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Amalie Berlin On How To Tackle Revisions and GIVEAWAY!

We have author Amalie Berlin visiting today.
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So, Nas asked me to talk a little bit about revisions. I should probably be pretty good at revisions by now, but they are always more than a little terrifying to me because I know how much work they can be. I love what they do for the story. I love the questions my editor asks in order to make me think about my story and characters in deeper ways. I am totally pro revision, but they still terrify me.

I also know there’s a faction within the writing community that balks at revisions. It messes with the act of creation! All that. It doesn’t, every artist revises – it’s just not called that in visual arts. In my art classes, after initial critiques, we just called it ‘go work on that piece some more,’ which probably sounds less creativity butchering than REVISION. But this is not a post about the importance of revision. 

Following are two examples of scenes where I was working in the emotional growth that I needed to get into the story. The first example, the scene took place in a park and the emotional bit—a conversation that ended the scene—was the truly important part of the scene. Sure, going running in the park and having Dasha tackle and nearly pummel Preston for being an asshat was  fun to write… and it showed that they still had that competitive urge between them, but it didn’t advance their stories. It just showed more of what I had already established: They had issues, Preston was a turd-wrangler, Dasha felt guilty sometimes and wanted to punch him other times….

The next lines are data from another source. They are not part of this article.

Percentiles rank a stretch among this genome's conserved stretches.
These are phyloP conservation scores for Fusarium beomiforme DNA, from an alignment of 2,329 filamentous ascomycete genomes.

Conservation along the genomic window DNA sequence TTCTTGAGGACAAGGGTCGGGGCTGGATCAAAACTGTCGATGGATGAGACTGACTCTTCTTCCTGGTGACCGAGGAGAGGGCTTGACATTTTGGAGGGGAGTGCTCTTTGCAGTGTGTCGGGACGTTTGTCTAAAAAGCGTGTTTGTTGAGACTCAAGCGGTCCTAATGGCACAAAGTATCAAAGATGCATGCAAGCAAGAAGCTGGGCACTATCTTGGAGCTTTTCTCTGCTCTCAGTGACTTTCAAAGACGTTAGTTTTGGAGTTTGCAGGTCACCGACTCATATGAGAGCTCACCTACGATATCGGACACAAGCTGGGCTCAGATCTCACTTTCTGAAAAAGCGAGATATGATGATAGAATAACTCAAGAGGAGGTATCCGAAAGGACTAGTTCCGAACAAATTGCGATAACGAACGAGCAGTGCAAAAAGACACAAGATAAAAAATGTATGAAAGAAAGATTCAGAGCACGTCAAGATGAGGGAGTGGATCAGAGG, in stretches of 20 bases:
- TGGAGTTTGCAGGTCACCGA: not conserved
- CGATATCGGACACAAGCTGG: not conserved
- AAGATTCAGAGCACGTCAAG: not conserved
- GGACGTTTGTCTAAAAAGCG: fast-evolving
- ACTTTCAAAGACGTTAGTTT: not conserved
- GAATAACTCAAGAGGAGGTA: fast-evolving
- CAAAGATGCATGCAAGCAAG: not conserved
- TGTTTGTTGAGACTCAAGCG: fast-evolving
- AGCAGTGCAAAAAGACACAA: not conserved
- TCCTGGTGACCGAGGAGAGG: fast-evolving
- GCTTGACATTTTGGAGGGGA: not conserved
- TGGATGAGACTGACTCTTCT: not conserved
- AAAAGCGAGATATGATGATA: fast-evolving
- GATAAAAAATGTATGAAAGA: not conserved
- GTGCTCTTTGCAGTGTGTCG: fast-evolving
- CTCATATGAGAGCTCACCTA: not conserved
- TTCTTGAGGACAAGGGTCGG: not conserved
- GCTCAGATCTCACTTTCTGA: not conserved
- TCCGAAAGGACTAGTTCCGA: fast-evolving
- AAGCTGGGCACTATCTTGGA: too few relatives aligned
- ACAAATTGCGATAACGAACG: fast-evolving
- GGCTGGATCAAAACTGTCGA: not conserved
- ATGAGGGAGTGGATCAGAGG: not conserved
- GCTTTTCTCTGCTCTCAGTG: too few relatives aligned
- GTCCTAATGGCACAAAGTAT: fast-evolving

Revision from your editor, story revisions, actually are about re-imagining what could happen at this point in your story. My re-imagining centered on a scenario that could lead into this important conversation while also advancing the characters through their issues.)  

BEFORE
"Stop." He jogged after her, and when she didn't stop, he fell into stride beside her. It seemed like he was working up to say something, but Dasha didn't hurry him. Neither did she stop. He could walk and talk at the same time, and there was still a chance she could get out of the park before she punched him and broke a knuckle. Kicking just didn't satisfy the same way. Neither did imagining punching annoying people over and over again.
"Why now?"
The arm that snagged her about the waist, stopping her escape told her he couldn't walk and talk about this. When she stopped trying to pull away, he let go and backed off, giving her space.
"You won't believe whatever I say, so why are you asking?" Really. When you can't win, you don't play the freaking game.
"Maybe not." Right, there was a chance he'd believe her. Like there was a chance she'd win the lottery without playing. "But tell me anyway."
"I promised Marjorie I would try to fix this."
"Dr. Saunders's wife?" He looked confused.
"Yes."
"Why?"
"Because she is important to me." Dasha didn't want to talk to him about Marjorie. She wanted to help him and move on.
"Why does she care about me? I don't know her."